colly0410

Black holes & quantum physics.

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I've been thinking: Black holes have lots of gravity & because of the high gravitational field should follow the laws of general relativity. However if you have a micro black hole the size of a neutron or proton it should follow the laws of quantum physics. My brain nearly blows a fuse trying to work out what would actually happen. Think I need Stephen Hawking's help..

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And here's me worrying about the hole in a Polo mint when I suck it ;)

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#3

And though the holes were very small they had to count them all.

How many holes does it take to fill the Albert Hall? ;)

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To travel around a black hole alters the rate of passage of time relative to back on earth. Far to complex and expensive as an anti-ageing procedure. Think I will stick with the Avon!

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Stephen Hawking has been warning about the potential dangers of artificial intelligence.

Maybe he's only just got to see 'The Terminator'.

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When computers get clever enough to design & build better versions of themselves, then you only need a naughty one with bad intentions & it's tootle-pip old chap for us humans & probably other life forms as well; scary..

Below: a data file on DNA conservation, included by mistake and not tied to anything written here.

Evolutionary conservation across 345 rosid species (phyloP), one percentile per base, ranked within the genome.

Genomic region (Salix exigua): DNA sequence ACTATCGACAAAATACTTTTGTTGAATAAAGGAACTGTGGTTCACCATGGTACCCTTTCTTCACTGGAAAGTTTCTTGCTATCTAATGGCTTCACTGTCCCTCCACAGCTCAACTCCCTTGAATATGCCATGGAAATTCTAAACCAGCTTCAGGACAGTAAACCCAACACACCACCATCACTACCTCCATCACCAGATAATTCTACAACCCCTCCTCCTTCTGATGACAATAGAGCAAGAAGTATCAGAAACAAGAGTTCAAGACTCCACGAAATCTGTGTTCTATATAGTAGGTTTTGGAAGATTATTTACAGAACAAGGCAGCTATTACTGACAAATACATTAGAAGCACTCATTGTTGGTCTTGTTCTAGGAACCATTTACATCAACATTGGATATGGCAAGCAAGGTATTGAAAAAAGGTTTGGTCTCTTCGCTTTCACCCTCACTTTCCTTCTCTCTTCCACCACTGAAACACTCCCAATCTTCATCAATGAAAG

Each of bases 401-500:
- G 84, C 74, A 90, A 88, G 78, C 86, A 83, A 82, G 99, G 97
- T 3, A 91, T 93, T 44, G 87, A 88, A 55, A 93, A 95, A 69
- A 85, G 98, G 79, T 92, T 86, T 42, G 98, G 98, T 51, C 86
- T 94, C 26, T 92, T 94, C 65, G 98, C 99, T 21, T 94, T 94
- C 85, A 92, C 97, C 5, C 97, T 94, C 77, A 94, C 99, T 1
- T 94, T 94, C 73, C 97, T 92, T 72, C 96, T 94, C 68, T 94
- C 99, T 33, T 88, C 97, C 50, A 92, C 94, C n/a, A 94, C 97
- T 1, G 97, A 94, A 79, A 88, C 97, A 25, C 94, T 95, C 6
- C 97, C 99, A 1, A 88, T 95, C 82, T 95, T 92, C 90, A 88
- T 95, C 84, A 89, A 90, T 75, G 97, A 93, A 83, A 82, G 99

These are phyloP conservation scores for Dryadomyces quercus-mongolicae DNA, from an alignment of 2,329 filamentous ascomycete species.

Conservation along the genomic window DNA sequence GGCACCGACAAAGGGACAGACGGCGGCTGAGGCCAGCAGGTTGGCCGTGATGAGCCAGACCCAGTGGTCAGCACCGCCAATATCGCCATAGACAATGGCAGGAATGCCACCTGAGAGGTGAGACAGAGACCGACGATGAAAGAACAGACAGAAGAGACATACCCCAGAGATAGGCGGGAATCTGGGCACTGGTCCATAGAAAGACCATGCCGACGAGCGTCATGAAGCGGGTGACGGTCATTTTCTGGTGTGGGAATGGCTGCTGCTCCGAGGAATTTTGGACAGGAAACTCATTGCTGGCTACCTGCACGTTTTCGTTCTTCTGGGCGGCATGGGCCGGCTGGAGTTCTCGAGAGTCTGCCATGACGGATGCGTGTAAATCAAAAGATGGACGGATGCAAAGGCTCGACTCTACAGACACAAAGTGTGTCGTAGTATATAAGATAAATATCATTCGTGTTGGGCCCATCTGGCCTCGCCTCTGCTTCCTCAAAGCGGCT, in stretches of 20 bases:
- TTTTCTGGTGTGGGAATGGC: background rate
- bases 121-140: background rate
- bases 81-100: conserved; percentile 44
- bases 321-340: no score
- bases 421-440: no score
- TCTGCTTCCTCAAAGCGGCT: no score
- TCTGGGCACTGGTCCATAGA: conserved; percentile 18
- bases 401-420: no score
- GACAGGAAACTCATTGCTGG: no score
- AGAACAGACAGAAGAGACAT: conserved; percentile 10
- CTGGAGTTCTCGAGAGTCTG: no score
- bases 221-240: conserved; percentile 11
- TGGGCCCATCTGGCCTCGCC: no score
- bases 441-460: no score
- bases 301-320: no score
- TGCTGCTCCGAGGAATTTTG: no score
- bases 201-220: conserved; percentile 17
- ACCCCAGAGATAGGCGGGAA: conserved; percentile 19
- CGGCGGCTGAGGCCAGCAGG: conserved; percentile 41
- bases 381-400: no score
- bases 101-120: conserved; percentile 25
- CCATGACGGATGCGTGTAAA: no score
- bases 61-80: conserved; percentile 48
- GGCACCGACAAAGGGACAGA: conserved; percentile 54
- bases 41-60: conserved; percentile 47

Been looking up micro black holes & some scientists speculate that they could be entangled & used in quantum computers; interesting stuff eh..

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Yes, wow, brill. 'scuse me I've just been called urgently to watch some dried paint. :blink:

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Hmm, take it you're not convinced then TBI. :) I believe quantum computers will come online in the near future. It wouldn't surprise me if GCHQ & NSA are already using them, but they're not going to tell us are they?

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Steve, I do believe we are at the end of the line with semi conductor technology, back in the 90's for instance, CPU chips advanced in technology and speed twice a year, several manufacturers, AMD and the other unmentionable, were in competition to produce faster and faster chipsets.

We have been at the same speed now for a few years, other than make a breakthrough, they have gone to dual processors, tri processors and quad processors, I think they produce an 8 processor in one chipset now.

This cannot go on much longer as heat is the problem, these chipsets are lower voltage but draw more current, so have to dissipate much more heat, check the CPU cooling fans on modern computers!! Some have liquid cooling now!!